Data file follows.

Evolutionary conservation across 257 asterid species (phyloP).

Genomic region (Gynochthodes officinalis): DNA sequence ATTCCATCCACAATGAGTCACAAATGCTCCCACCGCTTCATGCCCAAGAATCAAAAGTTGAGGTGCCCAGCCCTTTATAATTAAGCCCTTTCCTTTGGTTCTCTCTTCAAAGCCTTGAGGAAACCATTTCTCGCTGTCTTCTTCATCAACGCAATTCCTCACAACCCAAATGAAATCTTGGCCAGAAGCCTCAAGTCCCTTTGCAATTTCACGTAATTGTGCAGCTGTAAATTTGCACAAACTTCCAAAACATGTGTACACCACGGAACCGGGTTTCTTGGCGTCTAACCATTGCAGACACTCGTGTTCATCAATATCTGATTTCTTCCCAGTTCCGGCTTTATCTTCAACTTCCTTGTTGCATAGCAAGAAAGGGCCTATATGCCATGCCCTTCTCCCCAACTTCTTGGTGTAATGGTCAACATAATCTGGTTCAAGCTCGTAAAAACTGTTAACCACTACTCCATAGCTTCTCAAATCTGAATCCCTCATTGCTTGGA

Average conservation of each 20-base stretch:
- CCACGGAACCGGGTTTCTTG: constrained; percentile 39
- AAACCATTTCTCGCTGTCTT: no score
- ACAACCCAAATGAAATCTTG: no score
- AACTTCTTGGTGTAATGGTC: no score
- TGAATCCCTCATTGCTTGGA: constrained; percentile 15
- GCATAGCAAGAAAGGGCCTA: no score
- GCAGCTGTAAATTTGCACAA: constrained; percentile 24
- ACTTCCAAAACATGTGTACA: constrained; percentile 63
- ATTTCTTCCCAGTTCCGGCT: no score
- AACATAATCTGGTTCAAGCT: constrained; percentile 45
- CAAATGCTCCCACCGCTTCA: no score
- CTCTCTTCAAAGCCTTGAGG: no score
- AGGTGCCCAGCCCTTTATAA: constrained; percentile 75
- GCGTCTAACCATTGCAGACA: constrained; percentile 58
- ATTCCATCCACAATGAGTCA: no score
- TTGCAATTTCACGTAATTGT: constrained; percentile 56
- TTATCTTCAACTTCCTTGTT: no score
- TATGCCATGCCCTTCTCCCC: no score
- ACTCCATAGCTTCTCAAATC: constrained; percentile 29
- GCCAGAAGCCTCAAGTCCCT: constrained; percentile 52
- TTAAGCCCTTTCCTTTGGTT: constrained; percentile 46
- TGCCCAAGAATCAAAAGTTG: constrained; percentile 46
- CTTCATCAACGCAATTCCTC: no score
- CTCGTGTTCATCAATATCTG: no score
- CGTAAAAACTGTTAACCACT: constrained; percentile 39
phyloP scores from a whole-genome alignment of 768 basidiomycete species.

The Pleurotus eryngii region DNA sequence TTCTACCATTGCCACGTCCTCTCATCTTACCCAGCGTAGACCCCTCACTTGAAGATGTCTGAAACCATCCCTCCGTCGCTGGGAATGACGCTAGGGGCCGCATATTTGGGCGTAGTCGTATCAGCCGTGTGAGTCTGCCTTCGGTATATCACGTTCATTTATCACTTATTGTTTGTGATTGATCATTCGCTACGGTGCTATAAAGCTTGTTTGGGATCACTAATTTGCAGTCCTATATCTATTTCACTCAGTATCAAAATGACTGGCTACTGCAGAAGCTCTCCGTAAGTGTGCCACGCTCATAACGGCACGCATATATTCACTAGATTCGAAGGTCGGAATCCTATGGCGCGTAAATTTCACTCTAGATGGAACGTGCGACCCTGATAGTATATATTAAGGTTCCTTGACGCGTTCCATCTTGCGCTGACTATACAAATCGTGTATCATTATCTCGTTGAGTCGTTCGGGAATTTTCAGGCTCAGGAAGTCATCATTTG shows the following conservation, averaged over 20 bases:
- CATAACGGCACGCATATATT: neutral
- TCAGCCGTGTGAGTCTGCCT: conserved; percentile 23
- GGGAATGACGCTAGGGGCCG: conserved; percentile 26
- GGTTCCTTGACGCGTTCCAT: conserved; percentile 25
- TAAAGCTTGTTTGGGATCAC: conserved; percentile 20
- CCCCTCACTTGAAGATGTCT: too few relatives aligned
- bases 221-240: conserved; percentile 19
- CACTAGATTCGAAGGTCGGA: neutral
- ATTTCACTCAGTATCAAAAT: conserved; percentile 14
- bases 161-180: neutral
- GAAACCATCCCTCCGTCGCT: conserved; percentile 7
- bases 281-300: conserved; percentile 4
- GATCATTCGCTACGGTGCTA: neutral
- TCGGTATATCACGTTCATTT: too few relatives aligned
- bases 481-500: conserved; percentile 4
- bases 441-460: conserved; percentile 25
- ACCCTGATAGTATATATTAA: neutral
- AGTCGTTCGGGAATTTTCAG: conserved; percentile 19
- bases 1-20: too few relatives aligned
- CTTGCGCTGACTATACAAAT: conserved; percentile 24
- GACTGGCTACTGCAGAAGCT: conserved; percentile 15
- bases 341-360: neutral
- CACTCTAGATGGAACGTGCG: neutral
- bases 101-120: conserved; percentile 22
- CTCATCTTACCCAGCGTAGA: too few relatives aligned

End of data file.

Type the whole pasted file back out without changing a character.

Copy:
Evolutionary conservation across 257 asterid species (phyloP).

Genomic region (Gynochthodes officinalis): DNA sequence ATTCCATCCACAATGAGTCACAAATGCTCCCACCGCTTCATGCCCAAGAATCAAAAGTTGAGGTGCCCAGCCCTTTATAATTAAGCCCTTTCCTTTGGTTCTCTCTTCAAAGCCTTGAGGAAACCATTTCTCGCTGTCTTCTTCATCAACGCAATTCCTCACAACCCAAATGAAATCTTGGCCAGAAGCCTCAAGTCCCTTTGCAATTTCACGTAATTGTGCAGCTGTAAATTTGCACAAACTTCCAAAACATGTGTACACCACGGAACCGGGTTTCTTGGCGTCTAACCATTGCAGACACTCGTGTTCATCAATATCTGATTTCTTCCCAGTTCCGGCTTTATCTTCAACTTCCTTGTTGCATAGCAAGAAAGGGCCTATATGCCATGCCCTTCTCCCCAACTTCTTGGTGTAATGGTCAACATAATCTGGTTCAAGCTCGTAAAAACTGTTAACCACTACTCCATAGCTTCTCAAATCTGAATCCCTCATTGCTTGGA

Average conservation of each 20-base stretch:
- CCACGGAACCGGGTTTCTTG: constrained; percentile 39
- AAACCATTTCTCGCTGTCTT: no score
- ACAACCCAAATGAAATCTTG: no score
- AACTTCTTGGTGTAATGGTC: no score
- TGAATCCCTCATTGCTTGGA: constrained; percentile 15
- GCATAGCAAGAAAGGGCCTA: no score
- GCAGCTGTAAATTTGCACAA: constrained; percentile 24
- ACTTCCAAAACATGTGTACA: constrained; percentile 63
- ATTTCTTCCCAGTTCCGGCT: no score
- AACATAATCTGGTTCAAGCT: constrained; percentile 45
- CAAATGCTCCCACCGCTTCA: no score
- CTCTCTTCAAAGCCTTGAGG: no score
- AGGTGCCCAGCCCTTTATAA: constrained; percentile 75
- GCGTCTAACCATTGCAGACA: constrained; percentile 58
- ATTCCATCCACAATGAGTCA: no score
- TTGCAATTTCACGTAATTGT: constrained; percentile 56
- TTATCTTCAACTTCCTTGTT: no score
- TATGCCATGCCCTTCTCCCC: no score
- ACTCCATAGCTTCTCAAATC: constrained; percentile 29
- GCCAGAAGCCTCAAGTCCCT: constrained; percentile 52
- TTAAGCCCTTTCCTTTGGTT: constrained; percentile 46
- TGCCCAAGAATCAAAAGTTG: constrained; percentile 46
- CTTCATCAACGCAATTCCTC: no score
- CTCGTGTTCATCAATATCTG: no score
- CGTAAAAACTGTTAACCACT: constrained; percentile 39
phyloP scores from a whole-genome alignment of 768 basidiomycete species.

The Pleurotus eryngii region DNA sequence TTCTACCATTGCCACGTCCTCTCATCTTACCCAGCGTAGACCCCTCACTTGAAGATGTCTGAAACCATCCCTCCGTCGCTGGGAATGACGCTAGGGGCCGCATATTTGGGCGTAGTCGTATCAGCCGTGTGAGTCTGCCTTCGGTATATCACGTTCATTTATCACTTATTGTTTGTGATTGATCATTCGCTACGGTGCTATAAAGCTTGTTTGGGATCACTAATTTGCAGTCCTATATCTATTTCACTCAGTATCAAAATGACTGGCTACTGCAGAAGCTCTCCGTAAGTGTGCCACGCTCATAACGGCACGCATATATTCACTAGATTCGAAGGTCGGAATCCTATGGCGCGTAAATTTCACTCTAGATGGAACGTGCGACCCTGATAGTATATATTAAGGTTCCTTGACGCGTTCCATCTTGCGCTGACTATACAAATCGTGTATCATTATCTCGTTGAGTCGTTCGGGAATTTTCAGGCTCAGGAAGTCATCATTTG shows the following conservation, averaged over 20 bases:
- CATAACGGCACGCATATATT: neutral
- TCAGCCGTGTGAGTCTGCCT: conserved; percentile 23
- GGGAATGACGCTAGGGGCCG: conserved; percentile 26
- GGTTCCTTGACGCGTTCCAT: conserved; percentile 25
- TAAAGCTTGTTTGGGATCAC: conserved; percentile 20
- CCCCTCACTTGAAGATGTCT: too few relatives aligned
- bases 221-240: conserved; percentile 19
- CACTAGATTCGAAGGTCGGA: neutral
- ATTTCACTCAGTATCAAAAT: conserved; percentile 14
- bases 161-180: neutral
- GAAACCATCCCTCCGTCGCT: conserved; percentile 7
- bases 281-300: conserved; percentile 4
- GATCATTCGCTACGGTGCTA: neutral
- TCGGTATATCACGTTCATTT: too few relatives aligned
- bases 481-500: conserved; percentile 4
- bases 441-460: conserved; percentile 25
- ACCCTGATAGTATATATTAA: neutral
- AGTCGTTCGGGAATTTTCAG: conserved; percentile 19
- bases 1-20: too few relatives aligned
- CTTGCGCTGACTATACAAAT: conserved; percentile 24
- GACTGGCTACTGCAGAAGCT: conserved; percentile 15
- bases 341-360: neutral
- CACTCTAGATGGAACGTGCG: neutral
- bases 101-120: conserved; percentile 22
- CTCATCTTACCCAGCGTAGA: too few relatives aligned